In a world where we can record everything we see and hear, some things are best forgotten. Liam and Ffion attend a dinner party in which personal histories and relationships are revealed, following which moments are reviewed and analysed thanks to “re-do” technology that uses an implant allowing everyone to playback any moment of their history either in front of their own eyes, or on a screen for all to see. It becomes apparent that Liam and Ffion’s relationship is a troubled one, leaving their future life together and the raising of their young child in jeopardy - as key moments are replayed and the pieces of an adulterous puzzle come together the agonising scene comes to an abrupt end. Every episode of Black Mirror concludes with a flash forward, be it a day, a year or an undetermined amount of time - and “The Entire History of You” puts it to best use when the final moments of the episode play out through ambiguous “re-do” shots that initially leave us guessing at the timeframe, identity and motives of the viewer.
S02E01 - Be Right Back
Ash, social media addict, and Martha move to a small country house. When Ash is tragically killed in a road accident, Martha struggles to handle her grief. After finding out she is pregnant she turns to a service that amalgamates Ash’s tweets, Facebook posts, photos, texts, etc. and presents a real time chat buddy with all the comfort of his familiar, disarming humor and reassuring banter. Over time Martha’s limited interaction through internet chat and simulated telephone conversations prove less and less satisfying until another level of the service presents itself. Be Right Back, despite seemingly being a cautionary tale about technological over-indulgence - is actually an examination of grief and the limitations of social personas.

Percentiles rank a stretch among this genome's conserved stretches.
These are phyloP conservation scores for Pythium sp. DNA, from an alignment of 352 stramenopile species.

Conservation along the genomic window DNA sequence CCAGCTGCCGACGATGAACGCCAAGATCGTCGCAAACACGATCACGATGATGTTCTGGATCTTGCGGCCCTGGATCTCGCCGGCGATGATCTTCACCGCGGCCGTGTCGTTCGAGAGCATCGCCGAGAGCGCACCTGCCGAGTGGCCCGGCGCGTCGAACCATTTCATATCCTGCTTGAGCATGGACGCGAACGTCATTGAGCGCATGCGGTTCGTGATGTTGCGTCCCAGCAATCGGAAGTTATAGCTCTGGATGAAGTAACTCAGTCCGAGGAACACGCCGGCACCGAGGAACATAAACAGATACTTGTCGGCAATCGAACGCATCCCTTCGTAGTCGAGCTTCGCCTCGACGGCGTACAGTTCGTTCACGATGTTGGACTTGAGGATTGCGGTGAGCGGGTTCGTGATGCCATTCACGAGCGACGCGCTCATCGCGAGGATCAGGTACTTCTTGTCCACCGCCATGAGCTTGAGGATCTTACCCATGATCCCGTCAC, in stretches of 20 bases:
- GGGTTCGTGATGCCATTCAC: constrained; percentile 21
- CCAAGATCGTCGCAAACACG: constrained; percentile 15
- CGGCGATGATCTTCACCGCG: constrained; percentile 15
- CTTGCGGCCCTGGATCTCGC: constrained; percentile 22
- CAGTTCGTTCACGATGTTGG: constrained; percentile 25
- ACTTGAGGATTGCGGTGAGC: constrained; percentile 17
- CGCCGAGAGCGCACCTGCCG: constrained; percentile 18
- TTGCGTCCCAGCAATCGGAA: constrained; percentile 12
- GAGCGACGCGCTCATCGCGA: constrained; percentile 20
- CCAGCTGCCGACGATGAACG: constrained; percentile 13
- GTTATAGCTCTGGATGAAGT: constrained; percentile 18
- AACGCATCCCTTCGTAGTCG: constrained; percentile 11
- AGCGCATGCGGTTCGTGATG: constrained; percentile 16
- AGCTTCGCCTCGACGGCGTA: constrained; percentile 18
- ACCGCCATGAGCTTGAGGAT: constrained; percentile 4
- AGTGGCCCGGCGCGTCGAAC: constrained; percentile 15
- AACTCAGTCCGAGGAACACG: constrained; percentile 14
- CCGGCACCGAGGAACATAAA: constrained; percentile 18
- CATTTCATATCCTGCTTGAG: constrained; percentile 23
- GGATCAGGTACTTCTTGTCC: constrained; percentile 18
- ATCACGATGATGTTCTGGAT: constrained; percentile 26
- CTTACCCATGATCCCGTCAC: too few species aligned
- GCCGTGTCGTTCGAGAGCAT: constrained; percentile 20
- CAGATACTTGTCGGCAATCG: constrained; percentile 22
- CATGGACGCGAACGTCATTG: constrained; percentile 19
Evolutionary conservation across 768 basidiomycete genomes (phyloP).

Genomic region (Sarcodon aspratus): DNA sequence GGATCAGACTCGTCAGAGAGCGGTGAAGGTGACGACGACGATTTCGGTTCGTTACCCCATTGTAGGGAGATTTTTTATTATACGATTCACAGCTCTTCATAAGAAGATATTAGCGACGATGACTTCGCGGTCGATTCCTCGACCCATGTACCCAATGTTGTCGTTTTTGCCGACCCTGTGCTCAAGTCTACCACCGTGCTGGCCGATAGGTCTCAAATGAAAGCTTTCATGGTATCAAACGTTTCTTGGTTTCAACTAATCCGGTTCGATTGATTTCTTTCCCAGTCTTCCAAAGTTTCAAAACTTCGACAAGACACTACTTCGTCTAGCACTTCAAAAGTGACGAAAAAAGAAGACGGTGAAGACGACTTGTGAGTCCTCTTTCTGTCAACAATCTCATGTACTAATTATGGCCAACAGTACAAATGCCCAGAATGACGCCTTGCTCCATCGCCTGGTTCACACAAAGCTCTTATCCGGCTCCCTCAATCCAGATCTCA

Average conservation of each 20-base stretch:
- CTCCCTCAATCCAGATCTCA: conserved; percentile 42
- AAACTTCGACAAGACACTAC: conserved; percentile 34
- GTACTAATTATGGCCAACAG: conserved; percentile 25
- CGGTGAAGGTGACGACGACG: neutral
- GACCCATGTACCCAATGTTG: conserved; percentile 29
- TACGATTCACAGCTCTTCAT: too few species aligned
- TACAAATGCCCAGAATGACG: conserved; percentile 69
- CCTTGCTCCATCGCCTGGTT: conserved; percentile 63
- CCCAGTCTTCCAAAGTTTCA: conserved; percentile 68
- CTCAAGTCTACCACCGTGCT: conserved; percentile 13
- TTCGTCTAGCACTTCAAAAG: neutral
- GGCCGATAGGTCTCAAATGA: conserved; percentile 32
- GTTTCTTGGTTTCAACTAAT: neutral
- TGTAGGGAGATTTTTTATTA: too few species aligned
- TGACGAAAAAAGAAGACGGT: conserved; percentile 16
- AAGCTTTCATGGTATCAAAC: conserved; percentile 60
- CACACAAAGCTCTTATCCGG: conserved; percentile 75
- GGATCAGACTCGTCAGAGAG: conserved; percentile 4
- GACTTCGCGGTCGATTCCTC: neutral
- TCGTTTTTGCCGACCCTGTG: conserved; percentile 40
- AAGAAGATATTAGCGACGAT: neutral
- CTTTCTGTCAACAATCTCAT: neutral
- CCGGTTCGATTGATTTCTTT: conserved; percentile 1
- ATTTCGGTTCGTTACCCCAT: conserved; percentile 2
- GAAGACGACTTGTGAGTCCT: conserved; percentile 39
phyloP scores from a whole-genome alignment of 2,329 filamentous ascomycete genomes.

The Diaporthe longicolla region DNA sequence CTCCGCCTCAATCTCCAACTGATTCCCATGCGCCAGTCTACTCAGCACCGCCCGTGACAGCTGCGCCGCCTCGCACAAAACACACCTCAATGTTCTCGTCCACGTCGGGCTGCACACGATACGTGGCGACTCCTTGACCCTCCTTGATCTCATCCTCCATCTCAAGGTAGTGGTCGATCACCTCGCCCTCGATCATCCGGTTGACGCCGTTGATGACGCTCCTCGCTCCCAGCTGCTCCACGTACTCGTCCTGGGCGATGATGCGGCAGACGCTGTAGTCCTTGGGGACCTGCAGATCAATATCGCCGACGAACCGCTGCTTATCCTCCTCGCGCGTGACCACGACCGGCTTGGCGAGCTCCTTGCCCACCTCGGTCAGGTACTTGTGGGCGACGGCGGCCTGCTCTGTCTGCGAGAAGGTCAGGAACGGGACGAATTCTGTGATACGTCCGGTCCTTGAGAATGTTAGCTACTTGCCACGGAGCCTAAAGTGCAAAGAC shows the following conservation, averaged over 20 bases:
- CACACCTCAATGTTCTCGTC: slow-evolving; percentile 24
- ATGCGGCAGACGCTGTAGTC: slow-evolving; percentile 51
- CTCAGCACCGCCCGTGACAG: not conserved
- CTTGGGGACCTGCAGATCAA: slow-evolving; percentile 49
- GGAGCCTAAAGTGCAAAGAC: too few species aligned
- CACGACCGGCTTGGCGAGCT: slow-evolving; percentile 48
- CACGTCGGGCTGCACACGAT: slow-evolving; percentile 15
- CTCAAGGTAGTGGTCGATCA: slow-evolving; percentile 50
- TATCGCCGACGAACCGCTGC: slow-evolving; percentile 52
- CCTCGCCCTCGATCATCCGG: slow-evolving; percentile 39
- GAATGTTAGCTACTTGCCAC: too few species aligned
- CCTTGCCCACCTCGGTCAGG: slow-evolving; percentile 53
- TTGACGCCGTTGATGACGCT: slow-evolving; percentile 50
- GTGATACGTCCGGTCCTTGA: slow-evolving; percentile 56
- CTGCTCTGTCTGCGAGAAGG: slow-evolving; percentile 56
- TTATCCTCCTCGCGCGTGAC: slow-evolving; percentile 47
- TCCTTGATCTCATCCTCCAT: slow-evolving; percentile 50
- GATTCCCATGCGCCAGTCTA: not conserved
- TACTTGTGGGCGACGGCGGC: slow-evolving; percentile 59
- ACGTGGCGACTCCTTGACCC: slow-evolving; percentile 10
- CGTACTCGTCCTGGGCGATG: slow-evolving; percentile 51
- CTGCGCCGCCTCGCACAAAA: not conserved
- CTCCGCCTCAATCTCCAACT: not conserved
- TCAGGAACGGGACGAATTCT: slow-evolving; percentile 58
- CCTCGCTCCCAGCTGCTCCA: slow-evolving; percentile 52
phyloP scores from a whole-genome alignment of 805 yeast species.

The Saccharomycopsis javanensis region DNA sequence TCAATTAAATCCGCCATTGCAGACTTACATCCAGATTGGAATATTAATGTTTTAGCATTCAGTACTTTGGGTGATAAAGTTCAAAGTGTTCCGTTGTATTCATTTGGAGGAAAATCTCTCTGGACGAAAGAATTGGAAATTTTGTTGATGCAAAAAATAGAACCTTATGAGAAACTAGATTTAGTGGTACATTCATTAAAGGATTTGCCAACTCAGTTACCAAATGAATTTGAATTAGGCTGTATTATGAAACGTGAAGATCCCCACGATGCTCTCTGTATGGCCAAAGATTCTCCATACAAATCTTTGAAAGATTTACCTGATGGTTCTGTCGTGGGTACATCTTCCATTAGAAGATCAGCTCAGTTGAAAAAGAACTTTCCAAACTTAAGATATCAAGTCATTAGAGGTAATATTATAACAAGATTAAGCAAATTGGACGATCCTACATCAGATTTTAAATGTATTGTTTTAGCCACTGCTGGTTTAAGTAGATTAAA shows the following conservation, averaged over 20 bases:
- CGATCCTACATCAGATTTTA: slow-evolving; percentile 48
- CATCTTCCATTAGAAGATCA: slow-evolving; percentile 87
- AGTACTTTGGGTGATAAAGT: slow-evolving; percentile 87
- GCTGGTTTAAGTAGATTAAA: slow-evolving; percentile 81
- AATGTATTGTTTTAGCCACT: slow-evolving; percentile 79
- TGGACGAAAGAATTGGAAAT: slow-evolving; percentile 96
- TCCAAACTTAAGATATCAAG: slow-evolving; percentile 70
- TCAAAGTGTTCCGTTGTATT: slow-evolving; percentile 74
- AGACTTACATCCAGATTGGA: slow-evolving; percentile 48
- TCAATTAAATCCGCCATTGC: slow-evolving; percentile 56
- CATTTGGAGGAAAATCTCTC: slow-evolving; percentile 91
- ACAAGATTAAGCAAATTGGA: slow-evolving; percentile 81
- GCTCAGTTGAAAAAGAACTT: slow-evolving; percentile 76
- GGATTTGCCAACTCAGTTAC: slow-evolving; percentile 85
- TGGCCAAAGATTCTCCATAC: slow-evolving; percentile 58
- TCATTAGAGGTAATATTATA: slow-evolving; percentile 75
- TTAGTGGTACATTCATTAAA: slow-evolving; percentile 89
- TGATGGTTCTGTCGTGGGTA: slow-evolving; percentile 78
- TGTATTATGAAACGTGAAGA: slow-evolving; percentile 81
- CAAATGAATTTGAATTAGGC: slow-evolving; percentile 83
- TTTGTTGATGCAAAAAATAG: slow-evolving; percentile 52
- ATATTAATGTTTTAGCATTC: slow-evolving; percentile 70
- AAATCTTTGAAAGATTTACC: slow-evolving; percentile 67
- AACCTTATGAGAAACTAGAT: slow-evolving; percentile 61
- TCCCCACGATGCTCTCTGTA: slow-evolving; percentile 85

S02E02 - White Bear
We finally get an insight into the mysterious, “space invader”-style logo from the Season 2 trailer. Victoria wakes up in a chair, loosely restrained with a scattering of pills on the floor and no memory of who or where she is. Taking to the streets she encounters unnaturally distant folk seemingly transfixed by her and filming everything on their camera phones. While Victoria is haunted by flashbacks and jarring images of the pixelated logo displayed on TV screens and phones, Jem and Damien encounter Victoria and encourage her to accompany them to outrun the gathering hoards - but wouldn’t you know it… all is not as it seems. I felt the conclusion to White Bear was a little lacking, for similar reasons to the first episode, in that it relies too heavily on a mindset that is difficult to imagine a group/community taking on.
S02E03 - The Waldo Moment
"The Waldo Moment" was my favourite of the second season episodes. Jamie Salter voices (and controls through gestural recognition software) a crude blue bear-like character called Waldo who appears in a brief segment of a weekly entertainment show - not unlike Charlie Brooker’s own Weekly Wipe. When he is approached to develop Waldo into his own show, the possibilities of a crude cartoon character are broadened until the notion of running for local parliament is thrown in to the mix. Following a brief affair with one of the other candidates, Jamie become disillusioned with the political process and the Waldo experiment itself, but with the character belonging to his corporate partners his involvement may be in more jeopardy than he realises.
Black Mirror is one of the best new shows I’ve seen in a long time. I wonder, with the British tendency for short lived series, whether Brooker (and wife/sometimes-collaborator Kanak Huq) will continue with it or chase the validation of Hollywood. I’d imagine that the trend toward television as a prestige medium will see Brooker return for a least another season - producing three stories in a year and a half is surely more satisfying than one story every three years or so.
So, what did you think?